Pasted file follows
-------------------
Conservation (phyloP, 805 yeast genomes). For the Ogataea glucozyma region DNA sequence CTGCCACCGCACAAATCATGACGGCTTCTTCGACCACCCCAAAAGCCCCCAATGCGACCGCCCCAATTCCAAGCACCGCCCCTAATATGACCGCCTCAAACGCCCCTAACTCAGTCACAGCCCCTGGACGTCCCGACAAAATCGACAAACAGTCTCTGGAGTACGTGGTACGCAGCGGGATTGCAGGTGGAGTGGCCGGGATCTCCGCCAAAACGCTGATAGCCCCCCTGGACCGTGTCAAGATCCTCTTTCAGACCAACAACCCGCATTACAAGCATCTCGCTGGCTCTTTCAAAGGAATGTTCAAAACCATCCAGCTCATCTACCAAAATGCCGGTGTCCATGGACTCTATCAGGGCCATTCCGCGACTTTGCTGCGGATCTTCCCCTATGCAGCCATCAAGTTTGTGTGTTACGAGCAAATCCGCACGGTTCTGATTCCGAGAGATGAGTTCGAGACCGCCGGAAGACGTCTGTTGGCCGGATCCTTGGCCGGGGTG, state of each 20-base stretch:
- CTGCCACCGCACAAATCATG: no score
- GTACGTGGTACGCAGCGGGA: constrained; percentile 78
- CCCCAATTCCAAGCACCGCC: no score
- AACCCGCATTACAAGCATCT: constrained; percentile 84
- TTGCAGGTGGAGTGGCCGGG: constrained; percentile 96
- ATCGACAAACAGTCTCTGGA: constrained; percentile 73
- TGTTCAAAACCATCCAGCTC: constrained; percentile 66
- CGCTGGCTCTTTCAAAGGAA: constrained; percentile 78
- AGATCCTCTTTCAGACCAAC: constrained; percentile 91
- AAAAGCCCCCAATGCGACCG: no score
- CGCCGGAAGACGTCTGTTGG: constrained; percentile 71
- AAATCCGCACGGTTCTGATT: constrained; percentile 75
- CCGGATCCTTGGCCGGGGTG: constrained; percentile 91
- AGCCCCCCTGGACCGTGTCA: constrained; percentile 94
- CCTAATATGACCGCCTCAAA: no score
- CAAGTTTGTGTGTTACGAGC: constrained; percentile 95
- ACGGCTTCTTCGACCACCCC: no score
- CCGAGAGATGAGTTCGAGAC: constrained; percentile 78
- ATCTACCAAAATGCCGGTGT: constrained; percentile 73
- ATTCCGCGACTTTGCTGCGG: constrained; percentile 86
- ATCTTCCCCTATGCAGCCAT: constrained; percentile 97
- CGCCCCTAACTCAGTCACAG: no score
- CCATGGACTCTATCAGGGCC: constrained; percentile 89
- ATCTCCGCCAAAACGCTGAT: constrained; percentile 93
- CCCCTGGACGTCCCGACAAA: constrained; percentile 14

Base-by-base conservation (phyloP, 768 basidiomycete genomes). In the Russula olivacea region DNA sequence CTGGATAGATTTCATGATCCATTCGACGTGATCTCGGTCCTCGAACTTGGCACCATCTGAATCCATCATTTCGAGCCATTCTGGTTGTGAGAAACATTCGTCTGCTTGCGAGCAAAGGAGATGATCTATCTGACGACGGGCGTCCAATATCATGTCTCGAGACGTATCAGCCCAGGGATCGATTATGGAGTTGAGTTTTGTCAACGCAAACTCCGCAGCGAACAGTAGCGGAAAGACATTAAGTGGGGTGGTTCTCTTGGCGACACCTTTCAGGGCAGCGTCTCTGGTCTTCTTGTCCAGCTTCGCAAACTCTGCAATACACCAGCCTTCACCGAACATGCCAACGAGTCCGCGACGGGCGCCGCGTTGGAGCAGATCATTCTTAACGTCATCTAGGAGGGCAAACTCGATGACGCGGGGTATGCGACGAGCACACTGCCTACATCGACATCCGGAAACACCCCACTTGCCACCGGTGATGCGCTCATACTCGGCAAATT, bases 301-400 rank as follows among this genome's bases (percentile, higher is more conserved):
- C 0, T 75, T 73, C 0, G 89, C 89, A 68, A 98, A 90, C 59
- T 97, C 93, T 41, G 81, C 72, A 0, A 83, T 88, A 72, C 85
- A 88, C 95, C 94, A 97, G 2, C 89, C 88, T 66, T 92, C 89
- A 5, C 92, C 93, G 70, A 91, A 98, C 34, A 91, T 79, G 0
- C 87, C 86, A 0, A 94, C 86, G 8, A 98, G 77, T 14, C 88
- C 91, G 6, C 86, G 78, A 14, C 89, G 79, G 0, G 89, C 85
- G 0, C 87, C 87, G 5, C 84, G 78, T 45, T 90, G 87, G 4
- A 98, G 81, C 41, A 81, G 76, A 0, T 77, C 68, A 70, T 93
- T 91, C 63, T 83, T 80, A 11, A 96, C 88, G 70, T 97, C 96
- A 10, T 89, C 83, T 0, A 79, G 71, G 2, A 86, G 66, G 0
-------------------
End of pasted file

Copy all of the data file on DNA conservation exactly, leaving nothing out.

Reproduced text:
Conservation (phyloP, 805 yeast genomes). For the Ogataea glucozyma region DNA sequence CTGCCACCGCACAAATCATGACGGCTTCTTCGACCACCCCAAAAGCCCCCAATGCGACCGCCCCAATTCCAAGCACCGCCCCTAATATGACCGCCTCAAACGCCCCTAACTCAGTCACAGCCCCTGGACGTCCCGACAAAATCGACAAACAGTCTCTGGAGTACGTGGTACGCAGCGGGATTGCAGGTGGAGTGGCCGGGATCTCCGCCAAAACGCTGATAGCCCCCCTGGACCGTGTCAAGATCCTCTTTCAGACCAACAACCCGCATTACAAGCATCTCGCTGGCTCTTTCAAAGGAATGTTCAAAACCATCCAGCTCATCTACCAAAATGCCGGTGTCCATGGACTCTATCAGGGCCATTCCGCGACTTTGCTGCGGATCTTCCCCTATGCAGCCATCAAGTTTGTGTGTTACGAGCAAATCCGCACGGTTCTGATTCCGAGAGATGAGTTCGAGACCGCCGGAAGACGTCTGTTGGCCGGATCCTTGGCCGGGGTG, state of each 20-base stretch:
- CTGCCACCGCACAAATCATG: no score
- GTACGTGGTACGCAGCGGGA: constrained; percentile 78
- CCCCAATTCCAAGCACCGCC: no score
- AACCCGCATTACAAGCATCT: constrained; percentile 84
- TTGCAGGTGGAGTGGCCGGG: constrained; percentile 96
- ATCGACAAACAGTCTCTGGA: constrained; percentile 73
- TGTTCAAAACCATCCAGCTC: constrained; percentile 66
- CGCTGGCTCTTTCAAAGGAA: constrained; percentile 78
- AGATCCTCTTTCAGACCAAC: constrained; percentile 91
- AAAAGCCCCCAATGCGACCG: no score
- CGCCGGAAGACGTCTGTTGG: constrained; percentile 71
- AAATCCGCACGGTTCTGATT: constrained; percentile 75
- CCGGATCCTTGGCCGGGGTG: constrained; percentile 91
- AGCCCCCCTGGACCGTGTCA: constrained; percentile 94
- CCTAATATGACCGCCTCAAA: no score
- CAAGTTTGTGTGTTACGAGC: constrained; percentile 95
- ACGGCTTCTTCGACCACCCC: no score
- CCGAGAGATGAGTTCGAGAC: constrained; percentile 78
- ATCTACCAAAATGCCGGTGT: constrained; percentile 73
- ATTCCGCGACTTTGCTGCGG: constrained; percentile 86
- ATCTTCCCCTATGCAGCCAT: constrained; percentile 97
- CGCCCCTAACTCAGTCACAG: no score
- CCATGGACTCTATCAGGGCC: constrained; percentile 89
- ATCTCCGCCAAAACGCTGAT: constrained; percentile 93
- CCCCTGGACGTCCCGACAAA: constrained; percentile 14

Base-by-base conservation (phyloP, 768 basidiomycete genomes). In the Russula olivacea region DNA sequence CTGGATAGATTTCATGATCCATTCGACGTGATCTCGGTCCTCGAACTTGGCACCATCTGAATCCATCATTTCGAGCCATTCTGGTTGTGAGAAACATTCGTCTGCTTGCGAGCAAAGGAGATGATCTATCTGACGACGGGCGTCCAATATCATGTCTCGAGACGTATCAGCCCAGGGATCGATTATGGAGTTGAGTTTTGTCAACGCAAACTCCGCAGCGAACAGTAGCGGAAAGACATTAAGTGGGGTGGTTCTCTTGGCGACACCTTTCAGGGCAGCGTCTCTGGTCTTCTTGTCCAGCTTCGCAAACTCTGCAATACACCAGCCTTCACCGAACATGCCAACGAGTCCGCGACGGGCGCCGCGTTGGAGCAGATCATTCTTAACGTCATCTAGGAGGGCAAACTCGATGACGCGGGGTATGCGACGAGCACACTGCCTACATCGACATCCGGAAACACCCCACTTGCCACCGGTGATGCGCTCATACTCGGCAAATT, bases 301-400 rank as follows among this genome's bases (percentile, higher is more conserved):
- C 0, T 75, T 73, C 0, G 89, C 89, A 68, A 98, A 90, C 59
- T 97, C 93, T 41, G 81, C 72, A 0, A 83, T 88, A 72, C 85
- A 88, C 95, C 94, A 97, G 2, C 89, C 88, T 66, T 92, C 89
- A 5, C 92, C 93, G 70, A 91, A 98, C 34, A 91, T 79, G 0
- C 87, C 86, A 0, A 94, C 86, G 8, A 98, G 77, T 14, C 88
- C 91, G 6, C 86, G 78, A 14, C 89, G 79, G 0, G 89, C 85
- G 0, C 87, C 87, G 5, C 84, G 78, T 45, T 90, G 87, G 4
- A 98, G 81, C 41, A 81, G 76, A 0, T 77, C 68, A 70, T 93
- T 91, C 63, T 83, T 80, A 11, A 96, C 88, G 70, T 97, C 96
- A 10, T 89, C 83, T 0, A 79, G 71, G 2, A 86, G 66, G 0